A declaration of sale document, dated August 11, 1963, records that the SZ transferred ownership from Gilberto Castagnini of Rome to Antonio Bonanno, an Italian citizen living on West 43rd Street in Manhattan. From there, the Alfa Romeo was exported to the US and, circa 1964, was sold to Lorenzo Garcia, a resident of Laurelton, New York. It is believed that Mr. Garcia used the Alfa Romeo as an enjoyable means of transportation until 1968 or 1969, when it was retired from the road.
From there, this SZ disappeared from the public eye, and it wasn’t until fall 2014 that enthusiasts were given the opportunity to see this important 1960s competition car. In September 2014, the Giulietta SZ caused a stir when it was presented at the Sunday in the Park Concours d’Elegance, held in conjunction with the annual Lime Rock Historics races. Justifiably, this unique SZ was recognized with First Place in Class 22 (Just as We Found It, Untouched or Minimally Massaged Originals).
Offered for public sale for the first time, this unrestored Alfa Romeo is a marvelous time capsule of a bygone era that is sure to capture the interest of discerning collectors. A rare and exciting find under any circumstances, this Sprint Zagato is all the more alluring, as its appearance has changed little since racing at the Targa Florio in May 1963.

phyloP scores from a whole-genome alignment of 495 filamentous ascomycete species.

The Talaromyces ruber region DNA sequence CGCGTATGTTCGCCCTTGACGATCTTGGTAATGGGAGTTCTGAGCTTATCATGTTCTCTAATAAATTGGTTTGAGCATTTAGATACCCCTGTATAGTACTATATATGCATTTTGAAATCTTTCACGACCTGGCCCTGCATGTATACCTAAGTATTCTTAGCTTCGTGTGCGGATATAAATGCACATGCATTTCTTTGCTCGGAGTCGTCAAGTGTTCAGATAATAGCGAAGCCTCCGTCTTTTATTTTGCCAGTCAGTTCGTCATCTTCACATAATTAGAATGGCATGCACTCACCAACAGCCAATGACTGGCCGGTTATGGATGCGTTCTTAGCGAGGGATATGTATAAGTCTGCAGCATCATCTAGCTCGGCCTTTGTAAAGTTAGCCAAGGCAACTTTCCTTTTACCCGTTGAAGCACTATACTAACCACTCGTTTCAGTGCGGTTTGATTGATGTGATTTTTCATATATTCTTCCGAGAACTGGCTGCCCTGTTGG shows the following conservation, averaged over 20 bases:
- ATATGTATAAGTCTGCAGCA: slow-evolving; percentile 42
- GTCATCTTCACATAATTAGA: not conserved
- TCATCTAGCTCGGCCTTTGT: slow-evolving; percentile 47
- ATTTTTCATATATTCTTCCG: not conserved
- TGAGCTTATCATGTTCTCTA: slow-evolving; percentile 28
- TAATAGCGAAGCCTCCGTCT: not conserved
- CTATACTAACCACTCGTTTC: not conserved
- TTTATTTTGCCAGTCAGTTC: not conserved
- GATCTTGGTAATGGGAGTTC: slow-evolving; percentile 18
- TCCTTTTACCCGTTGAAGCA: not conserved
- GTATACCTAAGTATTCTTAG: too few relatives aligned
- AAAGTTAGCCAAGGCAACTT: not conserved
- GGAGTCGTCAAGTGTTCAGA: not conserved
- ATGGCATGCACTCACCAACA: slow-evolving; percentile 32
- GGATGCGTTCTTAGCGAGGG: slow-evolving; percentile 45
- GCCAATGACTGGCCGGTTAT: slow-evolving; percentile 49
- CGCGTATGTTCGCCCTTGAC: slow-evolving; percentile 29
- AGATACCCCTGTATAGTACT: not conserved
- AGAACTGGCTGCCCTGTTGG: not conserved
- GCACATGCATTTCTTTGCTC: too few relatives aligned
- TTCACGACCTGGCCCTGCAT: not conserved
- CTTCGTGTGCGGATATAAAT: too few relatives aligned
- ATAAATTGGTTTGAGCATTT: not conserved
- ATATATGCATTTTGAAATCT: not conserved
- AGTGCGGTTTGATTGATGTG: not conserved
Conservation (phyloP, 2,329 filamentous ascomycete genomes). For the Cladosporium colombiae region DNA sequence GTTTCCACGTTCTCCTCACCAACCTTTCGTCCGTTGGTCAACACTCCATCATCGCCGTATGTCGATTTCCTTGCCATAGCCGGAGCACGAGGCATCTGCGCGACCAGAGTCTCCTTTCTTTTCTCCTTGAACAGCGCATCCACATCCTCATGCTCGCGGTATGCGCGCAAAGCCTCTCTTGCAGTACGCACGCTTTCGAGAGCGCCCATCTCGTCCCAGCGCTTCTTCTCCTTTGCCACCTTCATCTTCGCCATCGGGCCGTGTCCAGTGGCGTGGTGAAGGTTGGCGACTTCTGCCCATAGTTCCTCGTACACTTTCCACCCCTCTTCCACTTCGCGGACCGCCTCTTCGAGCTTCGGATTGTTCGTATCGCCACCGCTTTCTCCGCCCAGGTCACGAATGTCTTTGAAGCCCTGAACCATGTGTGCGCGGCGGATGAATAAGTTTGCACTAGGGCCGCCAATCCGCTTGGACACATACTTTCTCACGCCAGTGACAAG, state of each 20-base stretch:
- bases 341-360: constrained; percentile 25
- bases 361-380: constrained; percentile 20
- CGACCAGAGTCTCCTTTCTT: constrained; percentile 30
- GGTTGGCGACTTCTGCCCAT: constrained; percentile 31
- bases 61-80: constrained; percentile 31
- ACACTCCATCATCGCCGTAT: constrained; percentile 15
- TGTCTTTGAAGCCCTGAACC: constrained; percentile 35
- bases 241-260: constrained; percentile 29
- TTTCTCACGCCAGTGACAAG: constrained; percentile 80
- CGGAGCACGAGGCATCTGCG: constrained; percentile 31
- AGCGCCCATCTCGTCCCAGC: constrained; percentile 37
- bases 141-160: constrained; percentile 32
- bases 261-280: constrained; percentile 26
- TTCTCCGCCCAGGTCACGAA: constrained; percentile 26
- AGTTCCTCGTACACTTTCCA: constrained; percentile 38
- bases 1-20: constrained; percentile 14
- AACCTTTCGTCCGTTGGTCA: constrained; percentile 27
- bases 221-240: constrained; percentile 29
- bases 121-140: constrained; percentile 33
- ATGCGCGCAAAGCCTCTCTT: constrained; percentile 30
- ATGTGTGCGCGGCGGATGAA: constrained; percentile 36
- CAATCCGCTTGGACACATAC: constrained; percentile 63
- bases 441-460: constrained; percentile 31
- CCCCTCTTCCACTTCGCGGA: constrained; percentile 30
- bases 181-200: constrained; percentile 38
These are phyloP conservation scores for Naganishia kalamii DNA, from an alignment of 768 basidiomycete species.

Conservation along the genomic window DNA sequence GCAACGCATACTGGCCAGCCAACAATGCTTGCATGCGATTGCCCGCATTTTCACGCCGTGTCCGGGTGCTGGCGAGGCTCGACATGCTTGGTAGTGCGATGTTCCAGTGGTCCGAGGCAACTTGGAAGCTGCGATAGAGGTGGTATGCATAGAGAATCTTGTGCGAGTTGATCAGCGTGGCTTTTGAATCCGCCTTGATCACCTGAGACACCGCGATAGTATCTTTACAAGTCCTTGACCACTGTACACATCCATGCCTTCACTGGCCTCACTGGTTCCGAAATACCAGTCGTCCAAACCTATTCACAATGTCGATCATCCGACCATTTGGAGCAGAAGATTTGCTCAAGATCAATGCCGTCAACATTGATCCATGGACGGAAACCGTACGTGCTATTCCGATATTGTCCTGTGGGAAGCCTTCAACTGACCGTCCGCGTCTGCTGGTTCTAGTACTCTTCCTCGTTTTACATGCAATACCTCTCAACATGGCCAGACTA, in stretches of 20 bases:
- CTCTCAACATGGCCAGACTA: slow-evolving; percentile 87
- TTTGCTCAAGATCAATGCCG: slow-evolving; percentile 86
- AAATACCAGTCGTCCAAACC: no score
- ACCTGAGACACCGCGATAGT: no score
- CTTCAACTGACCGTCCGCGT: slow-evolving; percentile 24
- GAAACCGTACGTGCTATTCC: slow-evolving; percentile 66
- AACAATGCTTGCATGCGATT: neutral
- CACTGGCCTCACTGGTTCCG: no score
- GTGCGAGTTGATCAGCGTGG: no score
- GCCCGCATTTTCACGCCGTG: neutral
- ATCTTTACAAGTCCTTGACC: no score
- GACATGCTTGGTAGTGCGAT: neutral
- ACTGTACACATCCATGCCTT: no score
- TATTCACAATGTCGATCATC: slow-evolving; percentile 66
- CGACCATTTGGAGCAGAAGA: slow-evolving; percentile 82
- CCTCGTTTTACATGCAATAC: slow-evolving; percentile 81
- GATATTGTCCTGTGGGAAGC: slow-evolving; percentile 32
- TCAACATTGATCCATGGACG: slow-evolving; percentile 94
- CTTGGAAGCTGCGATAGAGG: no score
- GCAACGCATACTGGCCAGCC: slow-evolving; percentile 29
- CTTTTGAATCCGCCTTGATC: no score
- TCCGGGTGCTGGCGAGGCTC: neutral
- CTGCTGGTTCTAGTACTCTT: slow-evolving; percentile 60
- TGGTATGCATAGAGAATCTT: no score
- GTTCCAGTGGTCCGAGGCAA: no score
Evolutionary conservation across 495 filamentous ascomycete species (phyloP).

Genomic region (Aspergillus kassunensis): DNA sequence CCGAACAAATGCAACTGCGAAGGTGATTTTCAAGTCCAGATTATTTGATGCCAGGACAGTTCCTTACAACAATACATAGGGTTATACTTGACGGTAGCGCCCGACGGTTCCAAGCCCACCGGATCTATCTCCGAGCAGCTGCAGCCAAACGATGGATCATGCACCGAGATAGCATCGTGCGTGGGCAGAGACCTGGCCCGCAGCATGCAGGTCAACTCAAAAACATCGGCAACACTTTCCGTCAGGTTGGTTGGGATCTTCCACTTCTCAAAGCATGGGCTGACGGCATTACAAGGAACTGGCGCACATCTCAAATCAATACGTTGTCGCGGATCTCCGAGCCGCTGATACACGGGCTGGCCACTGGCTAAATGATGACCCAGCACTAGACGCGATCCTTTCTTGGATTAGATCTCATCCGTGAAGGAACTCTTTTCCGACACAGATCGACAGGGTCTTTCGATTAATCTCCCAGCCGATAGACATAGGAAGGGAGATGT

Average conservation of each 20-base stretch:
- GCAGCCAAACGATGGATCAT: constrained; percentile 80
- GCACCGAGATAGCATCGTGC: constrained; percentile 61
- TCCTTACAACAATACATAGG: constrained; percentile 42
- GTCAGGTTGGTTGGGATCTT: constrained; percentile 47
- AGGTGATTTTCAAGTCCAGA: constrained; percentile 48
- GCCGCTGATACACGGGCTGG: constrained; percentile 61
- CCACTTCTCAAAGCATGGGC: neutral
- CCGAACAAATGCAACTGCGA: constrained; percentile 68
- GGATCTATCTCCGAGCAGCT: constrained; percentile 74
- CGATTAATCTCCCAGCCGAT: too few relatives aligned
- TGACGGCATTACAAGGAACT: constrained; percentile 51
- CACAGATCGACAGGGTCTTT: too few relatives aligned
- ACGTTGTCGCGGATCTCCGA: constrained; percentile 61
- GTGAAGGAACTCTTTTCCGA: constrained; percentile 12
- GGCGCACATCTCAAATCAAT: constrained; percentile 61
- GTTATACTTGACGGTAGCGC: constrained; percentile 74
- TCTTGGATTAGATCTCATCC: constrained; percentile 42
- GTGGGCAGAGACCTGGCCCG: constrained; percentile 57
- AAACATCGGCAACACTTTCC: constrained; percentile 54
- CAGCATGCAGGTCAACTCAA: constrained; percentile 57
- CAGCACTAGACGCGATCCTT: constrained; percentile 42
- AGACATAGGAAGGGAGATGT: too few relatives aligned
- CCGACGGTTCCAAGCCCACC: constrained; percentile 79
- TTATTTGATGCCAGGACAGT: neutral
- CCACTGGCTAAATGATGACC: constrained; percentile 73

Existing images dating from early 1964 show the SZ looking very nearly as it does today, wearing its distinctive taped headlamp covers, NART decals, and two Amadori-Campagnolo wheels fitted by Sig. Bulgari in 1961. Even today, the original 1963 Targa Florio sticker and ACI Tassa di Circolazione are still afixed to the windscreen.
Having been parked for many years, a thorough mechanical restoration will be required; however, the cosmetic condition is such that, for preservation-minded collectors, the SZ could be returned to running order and maintained visually, as is.
If only for its status as one of the most successful sports cars of the early 1960s, the Giulietta SZ is among the most collectible and historically significant postwar Alfa Romeos. For decades, knowledgeable collectors have admired the special qualities of these rare Zagato-bodied Giuliettas, including their lively performance, highly individual character, and thoroughbred competition bloodline. This SZ then, with its impressive period racing record, time-warp appearance, and outstanding unbroken provenance, is surely among a rarified category of Alfa Romeo competition cars.